5. LANSA Flight 508¬†was flying over the Amazon rainforest on Christmas Eve in 1971 when it was struck by lightning and destroyed instantly. Of the 92 people on board, only¬†Juliane Koepcke¬†survived. In an interview with BBC she recalled, "Suddenly the noise stopped and I was outside the plane. I was in a freefall, strapped to my seat bench and hanging head-over-heels. The whispering of the wind was the only noise I could hear." Aside from a broken collarbone, a torn ligament, and some cuts and bruises, she escaped the crash ‚ÄĒ and fall ‚ÄĒ without any major injuries...and then went on to survive in the wilderness for 10 days:

    17 year-old Juliane Koepcke was sucked out of an airplane in 1971 after it was struck by a bolt of lightning. She fell 2 miles to the ground, strapped to her seat and survived after she endured 10 days in the Amazon Jungle. from Damnthatsinteresting

    6. This is what the Burning Man festival looks like from above:

    Burning Man is cosmically beautiful. from Damnthatsinteresting

    7. When someone from the Northern Hemisphere visits the Southern Hemisphere ‚ÄĒ and vice versa ‚ÄĒ they might notice that¬†the moon appears to be upside down. Turns out, it's not just their imagination, as illustrated by this helpful diagram:

    People in Australia see moon upside down from Damnthatsinteresting

    8. It's not at all uncommon for giraffes (and other herbivores) to chew on bones they find lying around their environment. In fact, it's their primary source of calcium and phosphorous:

    Giraffe eating a skull- osteophagy is the practice in which animals, usually herbivores, consume bones. from natureismetal

    9. Located in Utah, Pando is considered by some to be the largest living organism on the planet. It occupies 106 acres, consists of over 40,000 individual "trees," and is believed to weigh about 13 million pounds (5,896,701 kilograms):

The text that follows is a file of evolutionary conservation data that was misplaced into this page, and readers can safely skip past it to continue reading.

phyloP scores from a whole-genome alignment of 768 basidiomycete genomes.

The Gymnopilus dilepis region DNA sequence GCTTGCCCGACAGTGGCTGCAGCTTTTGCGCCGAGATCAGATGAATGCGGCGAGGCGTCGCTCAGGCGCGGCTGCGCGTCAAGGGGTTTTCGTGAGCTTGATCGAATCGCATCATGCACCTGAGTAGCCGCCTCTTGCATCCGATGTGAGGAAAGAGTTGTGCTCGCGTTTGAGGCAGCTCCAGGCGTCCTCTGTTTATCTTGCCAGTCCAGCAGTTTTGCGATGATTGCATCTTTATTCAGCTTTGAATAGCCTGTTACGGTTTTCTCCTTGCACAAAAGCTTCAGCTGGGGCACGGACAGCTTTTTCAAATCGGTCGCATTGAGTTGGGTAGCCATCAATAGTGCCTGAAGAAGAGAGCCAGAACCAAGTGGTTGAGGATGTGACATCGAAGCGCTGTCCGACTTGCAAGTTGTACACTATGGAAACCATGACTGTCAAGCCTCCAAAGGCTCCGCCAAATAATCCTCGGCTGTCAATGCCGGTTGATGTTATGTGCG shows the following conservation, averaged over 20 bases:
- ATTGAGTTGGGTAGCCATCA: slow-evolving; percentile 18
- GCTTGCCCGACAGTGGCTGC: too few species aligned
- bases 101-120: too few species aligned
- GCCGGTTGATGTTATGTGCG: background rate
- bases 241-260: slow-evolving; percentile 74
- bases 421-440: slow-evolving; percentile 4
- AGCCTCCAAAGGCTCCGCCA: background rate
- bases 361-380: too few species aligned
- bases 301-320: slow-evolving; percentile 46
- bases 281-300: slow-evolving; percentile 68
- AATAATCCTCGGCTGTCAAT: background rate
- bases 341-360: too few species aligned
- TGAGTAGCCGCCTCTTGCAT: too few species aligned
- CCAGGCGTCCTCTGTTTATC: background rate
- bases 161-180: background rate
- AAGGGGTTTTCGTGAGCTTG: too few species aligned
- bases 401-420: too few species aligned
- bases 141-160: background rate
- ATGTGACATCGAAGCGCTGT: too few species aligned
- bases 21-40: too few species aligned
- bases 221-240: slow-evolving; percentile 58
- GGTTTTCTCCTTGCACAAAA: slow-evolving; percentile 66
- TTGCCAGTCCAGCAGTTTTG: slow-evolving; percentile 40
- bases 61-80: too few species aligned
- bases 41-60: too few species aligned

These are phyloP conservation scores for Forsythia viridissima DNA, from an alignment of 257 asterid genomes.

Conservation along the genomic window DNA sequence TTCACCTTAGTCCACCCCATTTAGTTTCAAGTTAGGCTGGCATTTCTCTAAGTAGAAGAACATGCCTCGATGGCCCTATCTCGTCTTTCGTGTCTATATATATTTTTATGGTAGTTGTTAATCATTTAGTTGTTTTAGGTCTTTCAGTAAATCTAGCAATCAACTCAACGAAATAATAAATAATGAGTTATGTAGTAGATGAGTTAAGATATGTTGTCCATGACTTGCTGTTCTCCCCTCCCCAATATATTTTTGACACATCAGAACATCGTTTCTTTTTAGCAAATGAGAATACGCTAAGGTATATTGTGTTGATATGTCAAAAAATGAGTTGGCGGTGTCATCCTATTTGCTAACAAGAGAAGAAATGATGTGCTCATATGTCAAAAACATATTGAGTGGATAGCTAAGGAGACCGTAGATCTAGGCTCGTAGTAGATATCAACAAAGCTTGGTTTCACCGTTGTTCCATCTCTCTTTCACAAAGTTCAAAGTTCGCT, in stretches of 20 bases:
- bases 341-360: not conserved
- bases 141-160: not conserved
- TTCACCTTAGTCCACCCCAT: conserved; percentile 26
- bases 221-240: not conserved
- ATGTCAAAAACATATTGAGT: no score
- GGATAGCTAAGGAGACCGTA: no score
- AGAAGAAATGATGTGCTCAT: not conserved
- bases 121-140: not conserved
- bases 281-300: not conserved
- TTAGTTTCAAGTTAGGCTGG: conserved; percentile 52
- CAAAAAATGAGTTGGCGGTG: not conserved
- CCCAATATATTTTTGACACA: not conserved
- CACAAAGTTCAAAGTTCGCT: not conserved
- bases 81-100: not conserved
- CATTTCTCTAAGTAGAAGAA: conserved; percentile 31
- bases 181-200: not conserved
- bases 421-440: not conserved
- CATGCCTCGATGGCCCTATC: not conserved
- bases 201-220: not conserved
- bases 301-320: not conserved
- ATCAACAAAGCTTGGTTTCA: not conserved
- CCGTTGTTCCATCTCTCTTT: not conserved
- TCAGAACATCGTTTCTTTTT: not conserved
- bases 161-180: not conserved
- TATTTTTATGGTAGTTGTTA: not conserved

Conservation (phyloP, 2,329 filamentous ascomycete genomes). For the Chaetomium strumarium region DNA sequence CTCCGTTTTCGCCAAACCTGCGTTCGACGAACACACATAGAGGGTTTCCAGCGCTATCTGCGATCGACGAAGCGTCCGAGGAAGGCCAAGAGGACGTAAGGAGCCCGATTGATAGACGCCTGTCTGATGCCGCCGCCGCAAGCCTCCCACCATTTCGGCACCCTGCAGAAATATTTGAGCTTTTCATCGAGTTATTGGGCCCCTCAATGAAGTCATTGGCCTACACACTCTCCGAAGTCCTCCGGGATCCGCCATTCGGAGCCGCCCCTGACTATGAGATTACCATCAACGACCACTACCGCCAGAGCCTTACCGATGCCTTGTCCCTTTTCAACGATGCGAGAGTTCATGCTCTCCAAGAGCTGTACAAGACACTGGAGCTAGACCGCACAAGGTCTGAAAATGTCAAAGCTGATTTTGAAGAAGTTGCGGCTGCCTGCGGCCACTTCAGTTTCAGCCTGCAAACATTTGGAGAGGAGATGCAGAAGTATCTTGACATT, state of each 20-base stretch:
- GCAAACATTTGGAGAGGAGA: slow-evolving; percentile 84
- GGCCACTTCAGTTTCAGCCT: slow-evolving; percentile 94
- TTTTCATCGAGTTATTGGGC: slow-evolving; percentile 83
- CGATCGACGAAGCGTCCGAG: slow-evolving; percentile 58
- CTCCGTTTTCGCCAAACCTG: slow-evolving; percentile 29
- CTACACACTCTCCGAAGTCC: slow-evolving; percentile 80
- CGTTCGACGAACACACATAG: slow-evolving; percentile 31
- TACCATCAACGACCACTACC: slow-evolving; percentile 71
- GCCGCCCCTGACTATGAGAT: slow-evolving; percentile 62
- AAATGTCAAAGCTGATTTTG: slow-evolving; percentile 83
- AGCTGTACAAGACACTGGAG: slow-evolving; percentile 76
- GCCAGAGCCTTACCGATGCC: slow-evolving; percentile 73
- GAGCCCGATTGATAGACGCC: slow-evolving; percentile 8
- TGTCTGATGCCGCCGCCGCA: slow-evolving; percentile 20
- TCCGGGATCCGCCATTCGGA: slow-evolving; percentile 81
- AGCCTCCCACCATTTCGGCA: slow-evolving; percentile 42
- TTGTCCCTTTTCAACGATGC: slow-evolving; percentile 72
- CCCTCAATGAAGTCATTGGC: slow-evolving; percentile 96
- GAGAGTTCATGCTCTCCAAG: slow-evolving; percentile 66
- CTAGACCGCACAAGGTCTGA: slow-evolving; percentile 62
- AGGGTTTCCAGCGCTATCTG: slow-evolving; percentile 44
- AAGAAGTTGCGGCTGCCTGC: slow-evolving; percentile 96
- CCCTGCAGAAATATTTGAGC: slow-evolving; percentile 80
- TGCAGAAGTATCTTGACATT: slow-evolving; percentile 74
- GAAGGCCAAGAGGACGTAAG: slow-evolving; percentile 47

Pando, the tree God from Bossfight

    10. Lieutenant Hiroo Onoda was a Japanese soldier who was stationed at a remote outpost in the Philippines during WWII and who remained there until 1974 under the belief that the war was ongoing. He and a few men (the last of which would die in 1972, leaving Lt. Onoda alone) remained on high alert for all those years, hiding from search parties and even killing locals who they believed posed a threat:

    Hiroo Onoda from ThatsInsane

    11. In order to grow, tarantulas engage in a process called molting, during which they shed their old exoskeletons. This is what they leave behind:

    The exoskeleton shed by a Brachypelma emilia or Red legged tarantula. Spider was not harmed, it simply replaced its old armor. from interestingasfuck

    12. The Great Pyramid of Giza is huge:

    True Size of The Great Pyramid of Giza from HumanForScale

    13. Nikola Tesla is believed to be responsible for the very first X-ray images produced in the United States:

    Nikola Tesla's foot on an X-ray image taken by himself on a device of his own design, 1896. from interestingasfuck

    14. It might sound fake but this photo actually does depict Abraham Lincoln's funeral procession passing in front of the New York City home of Cornelius Van Schaack Roosevelt, Theodore Roosevelt's grandfather. The two figures in that window are believed to be Teddy and his brother Elliott: